The analogous relationship between Woman Wisdom and the valiant woman also opens a window to the way a seeming hodgepodge list of the woman’s works actually speaks to the all-encompassing nature of wisdom in everyday life.
Both women are hard to find and are more precious than jewels. Both have a house and a staff of young women. Both provide food, prosperity and security. Both are known at the city gates and bestow honor on their companions. Both are physically strong and loath wickedness. Both extend their hands to the needy. They laugh. And both teach; their identities and instructions are associated with “fear of YHWH.”
This uncanny resemblance undergirds the presentation of the woman in Proverbs 31. She is a physical manifestation of Wisdom in action in the world and an invitation to the man to delight in that wisdom (and not only in a good wife).

The analogous relationship between Woman Wisdom and the valiant woman also opens a window to the way a seeming hodgepodge list of the woman’s works actually speaks to the all-encompassing nature of wisdom in everyday life.

Her activities encompass time: Rising early and staying up late, in winter, planting and harvest, her work is unbounded by days or years or seasons. Her wisdom involves the whole body in work: hands, eyes, arms, mouth, tongue, mind.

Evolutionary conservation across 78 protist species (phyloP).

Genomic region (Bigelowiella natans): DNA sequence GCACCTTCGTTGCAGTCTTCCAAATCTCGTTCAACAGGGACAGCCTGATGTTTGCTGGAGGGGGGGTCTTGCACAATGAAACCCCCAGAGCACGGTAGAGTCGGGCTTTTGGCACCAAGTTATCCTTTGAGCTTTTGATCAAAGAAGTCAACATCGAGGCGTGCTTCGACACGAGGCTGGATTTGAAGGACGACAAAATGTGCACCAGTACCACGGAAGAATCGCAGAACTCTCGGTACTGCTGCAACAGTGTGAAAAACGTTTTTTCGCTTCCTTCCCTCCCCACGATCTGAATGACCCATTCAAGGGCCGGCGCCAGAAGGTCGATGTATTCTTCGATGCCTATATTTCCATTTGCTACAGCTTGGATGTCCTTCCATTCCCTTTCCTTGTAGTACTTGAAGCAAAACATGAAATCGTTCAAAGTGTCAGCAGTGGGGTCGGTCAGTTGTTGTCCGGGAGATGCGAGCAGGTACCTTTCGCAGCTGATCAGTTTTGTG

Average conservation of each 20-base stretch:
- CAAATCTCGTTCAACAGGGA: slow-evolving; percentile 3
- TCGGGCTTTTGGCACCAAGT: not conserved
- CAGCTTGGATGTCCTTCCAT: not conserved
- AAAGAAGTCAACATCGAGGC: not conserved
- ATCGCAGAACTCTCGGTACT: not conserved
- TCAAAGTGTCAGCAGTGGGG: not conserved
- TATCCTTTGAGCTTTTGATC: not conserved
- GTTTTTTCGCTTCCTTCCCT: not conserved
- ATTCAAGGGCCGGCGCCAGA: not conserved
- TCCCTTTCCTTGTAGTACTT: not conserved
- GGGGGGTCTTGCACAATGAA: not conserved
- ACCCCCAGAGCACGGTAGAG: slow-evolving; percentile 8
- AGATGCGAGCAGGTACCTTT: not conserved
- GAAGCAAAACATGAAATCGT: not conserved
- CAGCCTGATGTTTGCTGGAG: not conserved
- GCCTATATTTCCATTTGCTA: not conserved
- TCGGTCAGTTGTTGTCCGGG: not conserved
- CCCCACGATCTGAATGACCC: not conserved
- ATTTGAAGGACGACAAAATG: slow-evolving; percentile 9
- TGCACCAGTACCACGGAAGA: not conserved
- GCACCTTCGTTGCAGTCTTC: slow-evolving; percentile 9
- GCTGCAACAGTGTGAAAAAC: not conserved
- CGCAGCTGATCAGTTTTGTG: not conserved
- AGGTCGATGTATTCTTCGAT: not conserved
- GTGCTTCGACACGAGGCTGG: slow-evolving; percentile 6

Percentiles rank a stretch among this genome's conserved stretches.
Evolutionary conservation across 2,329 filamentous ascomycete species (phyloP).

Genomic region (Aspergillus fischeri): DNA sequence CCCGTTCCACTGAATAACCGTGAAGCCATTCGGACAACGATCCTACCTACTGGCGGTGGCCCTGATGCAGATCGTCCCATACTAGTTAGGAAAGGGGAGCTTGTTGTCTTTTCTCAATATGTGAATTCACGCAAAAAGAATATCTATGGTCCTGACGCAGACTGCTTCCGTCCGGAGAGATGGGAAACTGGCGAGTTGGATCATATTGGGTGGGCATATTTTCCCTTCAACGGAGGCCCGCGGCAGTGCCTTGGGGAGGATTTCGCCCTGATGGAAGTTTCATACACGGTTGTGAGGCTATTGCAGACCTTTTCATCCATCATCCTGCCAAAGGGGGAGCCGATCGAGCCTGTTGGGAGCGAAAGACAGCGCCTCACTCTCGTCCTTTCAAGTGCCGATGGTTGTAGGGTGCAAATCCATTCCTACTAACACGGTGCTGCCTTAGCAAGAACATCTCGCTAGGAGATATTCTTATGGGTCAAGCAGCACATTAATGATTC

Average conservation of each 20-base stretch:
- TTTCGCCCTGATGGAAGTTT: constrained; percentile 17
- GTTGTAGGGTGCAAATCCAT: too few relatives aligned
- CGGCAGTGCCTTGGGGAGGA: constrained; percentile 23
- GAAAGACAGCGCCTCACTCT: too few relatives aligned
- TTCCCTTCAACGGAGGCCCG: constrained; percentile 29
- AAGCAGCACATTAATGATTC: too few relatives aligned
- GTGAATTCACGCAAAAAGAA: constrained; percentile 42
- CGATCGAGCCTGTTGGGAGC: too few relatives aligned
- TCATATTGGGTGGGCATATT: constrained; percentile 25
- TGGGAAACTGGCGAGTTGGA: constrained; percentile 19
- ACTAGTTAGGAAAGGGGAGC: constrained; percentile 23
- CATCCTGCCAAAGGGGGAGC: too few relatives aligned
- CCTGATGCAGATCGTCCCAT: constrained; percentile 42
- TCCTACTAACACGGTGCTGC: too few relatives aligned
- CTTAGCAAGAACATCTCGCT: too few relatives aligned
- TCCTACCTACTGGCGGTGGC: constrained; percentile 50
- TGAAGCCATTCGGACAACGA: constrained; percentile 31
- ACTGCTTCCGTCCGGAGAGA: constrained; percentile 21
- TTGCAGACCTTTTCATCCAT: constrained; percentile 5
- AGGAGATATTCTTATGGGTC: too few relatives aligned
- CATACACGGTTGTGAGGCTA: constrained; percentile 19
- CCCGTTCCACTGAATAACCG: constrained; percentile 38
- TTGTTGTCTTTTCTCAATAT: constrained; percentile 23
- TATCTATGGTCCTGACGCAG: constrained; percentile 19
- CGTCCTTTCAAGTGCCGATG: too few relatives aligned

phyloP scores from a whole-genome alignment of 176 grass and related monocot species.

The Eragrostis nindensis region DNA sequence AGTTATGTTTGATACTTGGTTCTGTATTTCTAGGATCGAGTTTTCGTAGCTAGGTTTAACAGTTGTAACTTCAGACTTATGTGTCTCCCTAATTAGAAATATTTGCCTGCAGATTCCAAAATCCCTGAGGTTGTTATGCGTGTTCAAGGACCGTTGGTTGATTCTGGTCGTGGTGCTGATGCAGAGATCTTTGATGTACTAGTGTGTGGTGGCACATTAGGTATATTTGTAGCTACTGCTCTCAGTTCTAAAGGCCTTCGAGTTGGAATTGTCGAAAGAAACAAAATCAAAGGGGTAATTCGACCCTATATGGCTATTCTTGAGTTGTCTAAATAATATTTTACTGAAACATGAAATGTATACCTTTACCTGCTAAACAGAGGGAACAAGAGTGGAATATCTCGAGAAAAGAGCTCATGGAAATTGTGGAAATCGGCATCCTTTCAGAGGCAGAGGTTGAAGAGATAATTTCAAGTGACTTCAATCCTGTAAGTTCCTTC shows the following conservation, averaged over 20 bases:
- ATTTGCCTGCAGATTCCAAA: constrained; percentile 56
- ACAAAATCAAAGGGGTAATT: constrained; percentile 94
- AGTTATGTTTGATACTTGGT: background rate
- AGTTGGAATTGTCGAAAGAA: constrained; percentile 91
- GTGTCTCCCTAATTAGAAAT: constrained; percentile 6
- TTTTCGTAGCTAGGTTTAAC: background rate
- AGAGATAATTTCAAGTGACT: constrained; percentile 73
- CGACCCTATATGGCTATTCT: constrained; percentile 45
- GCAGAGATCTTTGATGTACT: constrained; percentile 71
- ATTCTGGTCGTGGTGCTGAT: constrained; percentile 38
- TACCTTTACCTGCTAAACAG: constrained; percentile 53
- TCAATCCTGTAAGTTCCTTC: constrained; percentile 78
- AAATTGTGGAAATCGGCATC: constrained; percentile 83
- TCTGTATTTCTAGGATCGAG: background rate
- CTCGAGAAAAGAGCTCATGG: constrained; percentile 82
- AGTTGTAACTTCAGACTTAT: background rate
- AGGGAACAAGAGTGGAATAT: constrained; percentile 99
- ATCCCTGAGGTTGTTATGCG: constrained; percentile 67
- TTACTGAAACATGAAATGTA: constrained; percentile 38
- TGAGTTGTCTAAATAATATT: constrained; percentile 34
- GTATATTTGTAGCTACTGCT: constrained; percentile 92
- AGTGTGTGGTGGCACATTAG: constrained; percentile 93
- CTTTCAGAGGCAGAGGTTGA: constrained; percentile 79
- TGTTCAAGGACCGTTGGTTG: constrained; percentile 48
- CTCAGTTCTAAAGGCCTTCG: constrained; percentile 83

The valiant woman’s activities ennoble place: starting in the home, moving into the local community, out to traders from distant lands, and then returning back home again in the end. Like Woman Wisdom’s vision of the world (8:22-31), this woman’s work touches every part of the known world, and it involves development or care for every area of creation.
Reading this as some kind of checklist misses the forest for the trees. These expansive descriptions, when coupled with the relationship between the Proverbs 31 woman and Woman Wisdom, sanctions the work of men and women, both of whom are expected to become wise stewards of work in every sphere of human life: family, business, trade, manufacturing, crafts, real estate, agriculture, social outreach, and education, to name but a few.

The chapter imagines all kinds of people, doing all kinds of work, at all times, in every corner of the created world, but never one person, or one gender, doing everything, all the time, everywhere.